In the Local Voice column of Sunday's Q Section, people responded to the question “what makes a perfect president?” by listing personal traits they look for in a candidate. Things such as intelligence, integrity, and the ability to “think outside the box.” While these traits may be well and good, it seems that people are looking for men who they can mythologize instead of men who will perform the mundane task of preserving, protecting, and defending the Constitution of the United States – the actual duties that should make for a “perfect” president.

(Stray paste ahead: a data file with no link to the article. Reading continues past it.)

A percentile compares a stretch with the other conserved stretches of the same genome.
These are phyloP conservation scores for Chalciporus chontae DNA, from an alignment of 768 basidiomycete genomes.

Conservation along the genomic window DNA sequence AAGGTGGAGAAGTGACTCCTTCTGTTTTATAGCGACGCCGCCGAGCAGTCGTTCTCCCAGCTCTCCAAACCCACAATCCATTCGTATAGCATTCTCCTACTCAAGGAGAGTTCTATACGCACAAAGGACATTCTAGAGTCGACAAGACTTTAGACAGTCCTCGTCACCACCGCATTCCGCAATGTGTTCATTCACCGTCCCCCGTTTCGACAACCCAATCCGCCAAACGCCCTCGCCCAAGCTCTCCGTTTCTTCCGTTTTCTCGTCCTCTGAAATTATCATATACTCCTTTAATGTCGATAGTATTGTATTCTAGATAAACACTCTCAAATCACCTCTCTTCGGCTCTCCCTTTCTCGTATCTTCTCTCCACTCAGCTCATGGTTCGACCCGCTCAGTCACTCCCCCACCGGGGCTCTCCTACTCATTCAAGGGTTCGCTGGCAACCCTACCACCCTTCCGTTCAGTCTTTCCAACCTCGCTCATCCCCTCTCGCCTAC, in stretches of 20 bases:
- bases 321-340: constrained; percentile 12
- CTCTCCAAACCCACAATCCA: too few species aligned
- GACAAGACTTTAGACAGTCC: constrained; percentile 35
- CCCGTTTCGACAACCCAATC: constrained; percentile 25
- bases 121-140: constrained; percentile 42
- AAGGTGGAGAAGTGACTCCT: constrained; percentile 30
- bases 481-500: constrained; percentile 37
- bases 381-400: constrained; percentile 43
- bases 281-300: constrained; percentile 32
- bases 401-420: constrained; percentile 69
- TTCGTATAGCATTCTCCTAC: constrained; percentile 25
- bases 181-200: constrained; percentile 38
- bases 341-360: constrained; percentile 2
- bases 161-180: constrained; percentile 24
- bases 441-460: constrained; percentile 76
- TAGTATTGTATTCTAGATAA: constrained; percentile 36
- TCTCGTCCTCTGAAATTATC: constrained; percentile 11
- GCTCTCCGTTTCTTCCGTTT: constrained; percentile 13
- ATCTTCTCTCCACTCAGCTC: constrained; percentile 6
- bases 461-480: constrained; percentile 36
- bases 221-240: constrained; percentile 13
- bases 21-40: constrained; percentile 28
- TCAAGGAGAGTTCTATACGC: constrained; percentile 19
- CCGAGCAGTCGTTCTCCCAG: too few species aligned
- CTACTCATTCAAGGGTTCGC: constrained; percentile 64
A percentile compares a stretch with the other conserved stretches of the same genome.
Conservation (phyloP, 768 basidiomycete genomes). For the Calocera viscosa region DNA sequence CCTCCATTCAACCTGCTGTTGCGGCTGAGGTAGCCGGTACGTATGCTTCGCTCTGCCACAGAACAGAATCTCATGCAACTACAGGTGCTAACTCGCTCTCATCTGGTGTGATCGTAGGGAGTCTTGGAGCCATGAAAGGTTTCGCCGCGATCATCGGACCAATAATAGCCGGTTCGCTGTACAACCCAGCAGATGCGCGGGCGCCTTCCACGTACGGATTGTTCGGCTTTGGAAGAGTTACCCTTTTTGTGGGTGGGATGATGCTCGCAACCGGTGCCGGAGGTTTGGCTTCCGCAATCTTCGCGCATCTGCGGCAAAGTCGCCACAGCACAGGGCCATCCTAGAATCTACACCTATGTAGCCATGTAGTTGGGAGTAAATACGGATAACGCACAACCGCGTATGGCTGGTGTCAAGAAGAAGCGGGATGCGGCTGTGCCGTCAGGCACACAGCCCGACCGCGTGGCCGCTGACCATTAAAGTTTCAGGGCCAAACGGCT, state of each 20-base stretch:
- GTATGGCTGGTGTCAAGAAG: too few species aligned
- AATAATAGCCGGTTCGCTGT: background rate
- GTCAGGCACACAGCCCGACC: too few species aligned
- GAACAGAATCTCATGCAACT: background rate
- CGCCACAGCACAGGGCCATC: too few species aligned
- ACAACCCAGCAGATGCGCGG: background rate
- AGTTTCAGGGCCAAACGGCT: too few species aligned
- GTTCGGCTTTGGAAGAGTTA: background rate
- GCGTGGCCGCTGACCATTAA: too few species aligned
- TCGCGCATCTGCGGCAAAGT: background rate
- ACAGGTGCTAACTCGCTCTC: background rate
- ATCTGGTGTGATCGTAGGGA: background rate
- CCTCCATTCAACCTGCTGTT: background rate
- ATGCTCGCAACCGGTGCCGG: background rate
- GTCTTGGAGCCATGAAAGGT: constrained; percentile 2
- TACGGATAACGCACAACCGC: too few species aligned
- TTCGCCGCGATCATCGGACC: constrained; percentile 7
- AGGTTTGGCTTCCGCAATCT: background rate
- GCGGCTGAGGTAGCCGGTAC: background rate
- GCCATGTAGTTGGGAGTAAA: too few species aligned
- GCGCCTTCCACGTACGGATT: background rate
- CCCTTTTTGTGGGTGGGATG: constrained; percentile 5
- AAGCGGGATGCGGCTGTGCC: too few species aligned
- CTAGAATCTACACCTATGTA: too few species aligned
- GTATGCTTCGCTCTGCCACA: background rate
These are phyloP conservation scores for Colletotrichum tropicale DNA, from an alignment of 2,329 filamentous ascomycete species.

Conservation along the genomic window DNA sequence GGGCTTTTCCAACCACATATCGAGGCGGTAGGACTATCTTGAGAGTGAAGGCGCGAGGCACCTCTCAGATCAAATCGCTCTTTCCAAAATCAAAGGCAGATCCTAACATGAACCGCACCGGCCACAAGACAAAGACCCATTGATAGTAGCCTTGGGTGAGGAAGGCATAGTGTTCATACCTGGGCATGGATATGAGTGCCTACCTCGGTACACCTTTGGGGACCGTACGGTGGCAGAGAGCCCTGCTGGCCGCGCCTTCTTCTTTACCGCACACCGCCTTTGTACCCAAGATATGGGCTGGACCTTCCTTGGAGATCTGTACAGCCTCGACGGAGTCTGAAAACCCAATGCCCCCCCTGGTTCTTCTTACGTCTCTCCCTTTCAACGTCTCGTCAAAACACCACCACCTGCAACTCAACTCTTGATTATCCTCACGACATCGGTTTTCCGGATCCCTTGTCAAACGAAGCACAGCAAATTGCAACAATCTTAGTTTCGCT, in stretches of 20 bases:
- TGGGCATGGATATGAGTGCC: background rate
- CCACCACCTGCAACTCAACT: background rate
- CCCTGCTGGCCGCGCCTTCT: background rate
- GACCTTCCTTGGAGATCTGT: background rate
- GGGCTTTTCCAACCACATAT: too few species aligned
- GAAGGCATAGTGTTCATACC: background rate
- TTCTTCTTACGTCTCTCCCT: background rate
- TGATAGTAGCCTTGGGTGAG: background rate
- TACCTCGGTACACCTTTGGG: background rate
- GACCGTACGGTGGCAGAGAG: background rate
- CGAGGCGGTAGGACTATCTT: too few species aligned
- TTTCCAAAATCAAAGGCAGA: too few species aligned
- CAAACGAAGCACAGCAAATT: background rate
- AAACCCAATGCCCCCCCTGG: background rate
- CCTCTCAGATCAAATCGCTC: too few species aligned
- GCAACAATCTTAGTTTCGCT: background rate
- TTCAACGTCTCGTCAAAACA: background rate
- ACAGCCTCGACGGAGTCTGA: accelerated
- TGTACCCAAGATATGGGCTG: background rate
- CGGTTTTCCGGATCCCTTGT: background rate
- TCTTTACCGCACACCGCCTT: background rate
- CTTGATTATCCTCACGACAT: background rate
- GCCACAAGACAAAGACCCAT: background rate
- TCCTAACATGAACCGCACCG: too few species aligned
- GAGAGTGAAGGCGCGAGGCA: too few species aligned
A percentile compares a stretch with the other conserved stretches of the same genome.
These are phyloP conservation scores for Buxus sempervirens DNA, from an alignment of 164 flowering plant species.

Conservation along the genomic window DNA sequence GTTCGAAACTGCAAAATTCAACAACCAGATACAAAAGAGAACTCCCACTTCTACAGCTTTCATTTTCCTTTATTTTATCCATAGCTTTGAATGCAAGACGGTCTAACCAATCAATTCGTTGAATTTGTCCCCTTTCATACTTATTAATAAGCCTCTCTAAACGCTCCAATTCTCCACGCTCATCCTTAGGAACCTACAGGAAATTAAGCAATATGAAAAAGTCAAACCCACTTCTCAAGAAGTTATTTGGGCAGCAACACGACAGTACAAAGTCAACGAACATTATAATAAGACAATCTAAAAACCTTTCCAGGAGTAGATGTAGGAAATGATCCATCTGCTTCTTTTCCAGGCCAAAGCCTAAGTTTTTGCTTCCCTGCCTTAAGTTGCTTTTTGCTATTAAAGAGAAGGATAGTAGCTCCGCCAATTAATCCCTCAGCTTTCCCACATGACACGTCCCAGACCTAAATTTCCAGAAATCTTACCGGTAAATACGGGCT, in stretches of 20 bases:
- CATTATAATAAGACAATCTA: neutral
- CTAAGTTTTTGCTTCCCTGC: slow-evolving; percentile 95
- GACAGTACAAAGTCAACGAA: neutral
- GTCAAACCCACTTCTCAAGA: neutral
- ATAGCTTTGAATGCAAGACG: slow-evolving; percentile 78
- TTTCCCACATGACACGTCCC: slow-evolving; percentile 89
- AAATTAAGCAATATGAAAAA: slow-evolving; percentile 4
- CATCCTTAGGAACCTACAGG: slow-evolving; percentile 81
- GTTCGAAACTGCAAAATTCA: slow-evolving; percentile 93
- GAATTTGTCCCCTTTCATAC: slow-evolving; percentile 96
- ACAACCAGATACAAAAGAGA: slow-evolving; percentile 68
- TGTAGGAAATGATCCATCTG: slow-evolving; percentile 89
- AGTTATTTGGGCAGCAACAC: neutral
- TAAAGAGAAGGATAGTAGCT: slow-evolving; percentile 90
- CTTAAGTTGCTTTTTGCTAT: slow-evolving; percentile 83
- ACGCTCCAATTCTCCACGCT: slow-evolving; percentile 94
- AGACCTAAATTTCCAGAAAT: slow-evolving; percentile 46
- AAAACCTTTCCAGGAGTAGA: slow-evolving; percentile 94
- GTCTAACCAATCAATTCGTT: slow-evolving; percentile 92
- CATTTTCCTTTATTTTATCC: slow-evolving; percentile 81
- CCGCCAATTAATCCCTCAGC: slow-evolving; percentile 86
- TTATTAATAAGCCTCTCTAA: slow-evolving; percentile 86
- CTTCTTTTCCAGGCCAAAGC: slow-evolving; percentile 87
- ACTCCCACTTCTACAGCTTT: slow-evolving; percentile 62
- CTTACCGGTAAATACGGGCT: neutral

The main article seemed to capture this view by showing how we've created a mythology around past presidents. The authors seemed to think that this development is a good thing, and even go so far as to suggest that candidates should “harness the power of mythology” to “become part of the myth.” I have to disagree. Creating myths around men who wield the power of government only distorts history, and turns us into what John Adams feared - a nation of men, not of laws.
Monday, February 25, 2008
The Danger of Myth
In response to the Raleigh News & Observer's Q Section question "What makes a perfect president?", I sent the following